The modest $35.9 million surplus forecast for the state’s 2016 budget is an ominous sign for the governor’s highway plan (which will require at least $192 million a year in surplus to fill its funding goals in 2017 and beyond). The governor is planning to pull funds from other temporary sources in 2016, so we won’t have to worry about if the surplus is up to par until the following year, but the concern over those future surpluses remains.
Part of Asa Hutchinson’s highway plan is to send $48 million a year to highways by using 25% of surplus funds starting in 2017. If the surplus falls below $192 million, we won’t have enough to fill that $48 million promise. If surpluses flounder, as they have been known to do, programs are going to be looking at each other wondering who will be the first to get cut.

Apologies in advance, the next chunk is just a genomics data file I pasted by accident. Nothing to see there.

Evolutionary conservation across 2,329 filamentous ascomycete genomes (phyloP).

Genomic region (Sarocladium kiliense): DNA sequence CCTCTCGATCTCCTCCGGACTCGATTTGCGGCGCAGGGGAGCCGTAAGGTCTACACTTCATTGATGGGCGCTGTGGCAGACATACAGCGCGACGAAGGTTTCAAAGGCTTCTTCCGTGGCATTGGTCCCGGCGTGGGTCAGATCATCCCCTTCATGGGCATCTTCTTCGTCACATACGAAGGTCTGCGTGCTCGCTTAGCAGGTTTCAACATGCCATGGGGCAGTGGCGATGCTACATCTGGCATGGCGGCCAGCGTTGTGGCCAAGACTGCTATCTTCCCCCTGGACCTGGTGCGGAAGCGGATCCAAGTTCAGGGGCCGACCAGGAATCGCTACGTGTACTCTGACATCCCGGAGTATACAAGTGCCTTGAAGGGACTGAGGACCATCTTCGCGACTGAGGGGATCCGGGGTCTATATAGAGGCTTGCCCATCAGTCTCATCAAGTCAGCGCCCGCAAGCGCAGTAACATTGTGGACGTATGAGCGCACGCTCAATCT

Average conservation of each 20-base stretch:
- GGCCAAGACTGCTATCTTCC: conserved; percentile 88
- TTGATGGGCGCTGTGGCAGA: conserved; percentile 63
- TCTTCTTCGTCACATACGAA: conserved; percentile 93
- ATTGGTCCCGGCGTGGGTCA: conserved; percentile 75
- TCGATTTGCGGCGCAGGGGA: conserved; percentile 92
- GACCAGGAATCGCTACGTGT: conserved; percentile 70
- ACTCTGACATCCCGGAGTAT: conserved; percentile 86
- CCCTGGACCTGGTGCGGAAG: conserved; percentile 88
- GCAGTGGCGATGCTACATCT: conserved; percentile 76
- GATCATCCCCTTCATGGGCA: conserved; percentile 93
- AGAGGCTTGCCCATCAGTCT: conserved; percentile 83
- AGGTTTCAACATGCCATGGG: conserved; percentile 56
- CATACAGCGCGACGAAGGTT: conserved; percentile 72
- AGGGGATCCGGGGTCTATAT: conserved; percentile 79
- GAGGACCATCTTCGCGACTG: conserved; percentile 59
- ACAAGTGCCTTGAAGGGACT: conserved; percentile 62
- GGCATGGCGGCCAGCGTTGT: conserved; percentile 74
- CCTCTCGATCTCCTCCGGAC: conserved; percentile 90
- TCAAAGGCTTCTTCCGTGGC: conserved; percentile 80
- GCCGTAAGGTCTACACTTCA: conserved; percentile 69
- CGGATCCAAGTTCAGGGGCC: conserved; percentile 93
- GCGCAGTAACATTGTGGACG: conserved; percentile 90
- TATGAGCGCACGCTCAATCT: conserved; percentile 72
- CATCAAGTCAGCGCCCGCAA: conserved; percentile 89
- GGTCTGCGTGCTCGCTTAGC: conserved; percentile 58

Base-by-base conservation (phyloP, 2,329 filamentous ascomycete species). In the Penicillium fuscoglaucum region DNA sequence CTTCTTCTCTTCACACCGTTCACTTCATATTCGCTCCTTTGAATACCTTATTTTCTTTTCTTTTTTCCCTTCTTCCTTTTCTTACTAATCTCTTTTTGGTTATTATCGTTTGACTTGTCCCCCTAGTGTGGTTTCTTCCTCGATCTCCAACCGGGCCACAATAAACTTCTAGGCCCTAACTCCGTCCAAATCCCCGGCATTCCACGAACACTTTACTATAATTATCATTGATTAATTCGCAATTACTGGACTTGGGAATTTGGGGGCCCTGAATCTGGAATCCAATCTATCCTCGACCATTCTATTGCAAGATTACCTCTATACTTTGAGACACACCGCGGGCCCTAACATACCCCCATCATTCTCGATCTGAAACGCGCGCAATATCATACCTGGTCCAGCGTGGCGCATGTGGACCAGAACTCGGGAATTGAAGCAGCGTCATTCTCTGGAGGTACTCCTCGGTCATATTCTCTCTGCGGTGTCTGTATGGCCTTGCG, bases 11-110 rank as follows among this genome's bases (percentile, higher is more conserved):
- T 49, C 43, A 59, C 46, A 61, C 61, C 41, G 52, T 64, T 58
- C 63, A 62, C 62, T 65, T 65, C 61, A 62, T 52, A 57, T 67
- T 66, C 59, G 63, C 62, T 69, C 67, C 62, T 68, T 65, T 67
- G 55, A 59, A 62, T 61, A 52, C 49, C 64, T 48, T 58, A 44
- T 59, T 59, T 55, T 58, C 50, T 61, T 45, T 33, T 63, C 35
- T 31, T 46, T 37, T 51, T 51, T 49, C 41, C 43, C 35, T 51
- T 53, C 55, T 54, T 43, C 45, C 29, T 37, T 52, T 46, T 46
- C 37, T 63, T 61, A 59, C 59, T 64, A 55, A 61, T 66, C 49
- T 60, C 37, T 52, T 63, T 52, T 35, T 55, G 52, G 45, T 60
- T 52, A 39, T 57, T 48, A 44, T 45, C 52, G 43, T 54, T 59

A $35.9 million surplus won’t even be close to enough once we start counting on it for highways. The $242 million in tax cuts from the 2013 and 2015 legislative sessions will take full effect in 2017 and cast further doubt on the state’s likelihood of raking in large surpluses. So far we are pinning our hopes on miraculous economic growth.